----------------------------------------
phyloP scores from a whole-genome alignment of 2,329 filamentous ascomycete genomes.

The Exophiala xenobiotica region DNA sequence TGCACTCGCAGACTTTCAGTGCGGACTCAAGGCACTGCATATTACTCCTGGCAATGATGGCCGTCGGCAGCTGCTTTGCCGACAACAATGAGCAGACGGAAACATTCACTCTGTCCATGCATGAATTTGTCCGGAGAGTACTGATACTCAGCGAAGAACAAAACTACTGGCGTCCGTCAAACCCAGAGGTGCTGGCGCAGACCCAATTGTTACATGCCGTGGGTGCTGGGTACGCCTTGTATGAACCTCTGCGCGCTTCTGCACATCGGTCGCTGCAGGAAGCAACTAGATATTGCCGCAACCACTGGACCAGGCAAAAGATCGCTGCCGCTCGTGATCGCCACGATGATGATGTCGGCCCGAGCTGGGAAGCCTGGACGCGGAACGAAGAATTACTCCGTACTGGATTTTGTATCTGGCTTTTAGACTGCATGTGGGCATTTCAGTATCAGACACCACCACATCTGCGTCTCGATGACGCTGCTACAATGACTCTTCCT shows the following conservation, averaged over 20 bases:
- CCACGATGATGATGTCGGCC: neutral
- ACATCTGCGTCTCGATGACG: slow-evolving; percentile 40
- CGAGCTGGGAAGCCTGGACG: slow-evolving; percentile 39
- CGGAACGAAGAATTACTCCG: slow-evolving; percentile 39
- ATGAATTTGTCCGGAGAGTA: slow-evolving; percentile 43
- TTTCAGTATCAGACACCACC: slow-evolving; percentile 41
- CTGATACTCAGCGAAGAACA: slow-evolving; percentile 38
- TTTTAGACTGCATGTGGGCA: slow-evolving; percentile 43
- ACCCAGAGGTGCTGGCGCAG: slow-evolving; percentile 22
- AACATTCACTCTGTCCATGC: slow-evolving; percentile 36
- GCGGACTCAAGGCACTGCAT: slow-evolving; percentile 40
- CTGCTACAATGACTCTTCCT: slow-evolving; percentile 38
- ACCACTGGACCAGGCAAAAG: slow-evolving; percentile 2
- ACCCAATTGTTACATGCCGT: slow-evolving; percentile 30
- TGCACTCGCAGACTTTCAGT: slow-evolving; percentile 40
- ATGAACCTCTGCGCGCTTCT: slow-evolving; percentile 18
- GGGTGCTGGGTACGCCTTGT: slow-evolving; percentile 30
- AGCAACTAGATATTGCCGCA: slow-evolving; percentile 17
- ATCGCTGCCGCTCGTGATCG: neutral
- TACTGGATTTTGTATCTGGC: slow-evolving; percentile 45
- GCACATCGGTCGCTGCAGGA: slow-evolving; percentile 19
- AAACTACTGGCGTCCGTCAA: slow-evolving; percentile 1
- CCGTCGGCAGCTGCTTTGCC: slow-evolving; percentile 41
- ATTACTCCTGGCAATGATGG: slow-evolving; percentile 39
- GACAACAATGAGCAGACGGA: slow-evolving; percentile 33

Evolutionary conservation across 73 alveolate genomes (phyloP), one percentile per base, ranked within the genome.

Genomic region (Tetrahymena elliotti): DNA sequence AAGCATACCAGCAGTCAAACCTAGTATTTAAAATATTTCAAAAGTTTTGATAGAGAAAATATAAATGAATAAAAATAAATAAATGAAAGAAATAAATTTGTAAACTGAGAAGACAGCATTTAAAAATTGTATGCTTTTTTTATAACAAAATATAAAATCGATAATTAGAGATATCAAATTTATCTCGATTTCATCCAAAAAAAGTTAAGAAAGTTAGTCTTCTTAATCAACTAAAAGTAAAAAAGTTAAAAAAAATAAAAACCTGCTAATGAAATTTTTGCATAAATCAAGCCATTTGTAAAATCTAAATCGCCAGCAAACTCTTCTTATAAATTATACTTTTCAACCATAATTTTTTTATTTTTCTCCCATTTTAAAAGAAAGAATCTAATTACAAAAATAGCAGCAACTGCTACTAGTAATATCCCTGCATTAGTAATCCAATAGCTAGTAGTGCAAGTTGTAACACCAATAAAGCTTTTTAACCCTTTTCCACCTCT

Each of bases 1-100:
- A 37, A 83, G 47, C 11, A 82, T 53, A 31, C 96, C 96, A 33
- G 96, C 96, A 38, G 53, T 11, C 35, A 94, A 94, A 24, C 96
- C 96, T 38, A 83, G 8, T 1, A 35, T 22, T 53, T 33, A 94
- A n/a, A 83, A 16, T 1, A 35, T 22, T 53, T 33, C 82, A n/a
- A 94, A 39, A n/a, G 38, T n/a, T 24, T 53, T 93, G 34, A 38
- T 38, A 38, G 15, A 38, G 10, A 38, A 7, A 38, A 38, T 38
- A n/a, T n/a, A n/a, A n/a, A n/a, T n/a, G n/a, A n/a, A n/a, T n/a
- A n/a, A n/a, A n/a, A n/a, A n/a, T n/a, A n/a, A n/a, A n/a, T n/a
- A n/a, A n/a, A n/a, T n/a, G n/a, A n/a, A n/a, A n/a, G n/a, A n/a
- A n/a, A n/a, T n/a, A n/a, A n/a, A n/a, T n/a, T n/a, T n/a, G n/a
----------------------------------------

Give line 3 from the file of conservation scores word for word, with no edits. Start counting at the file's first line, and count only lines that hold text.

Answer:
- CCACGATGATGATGTCGGCC: neutral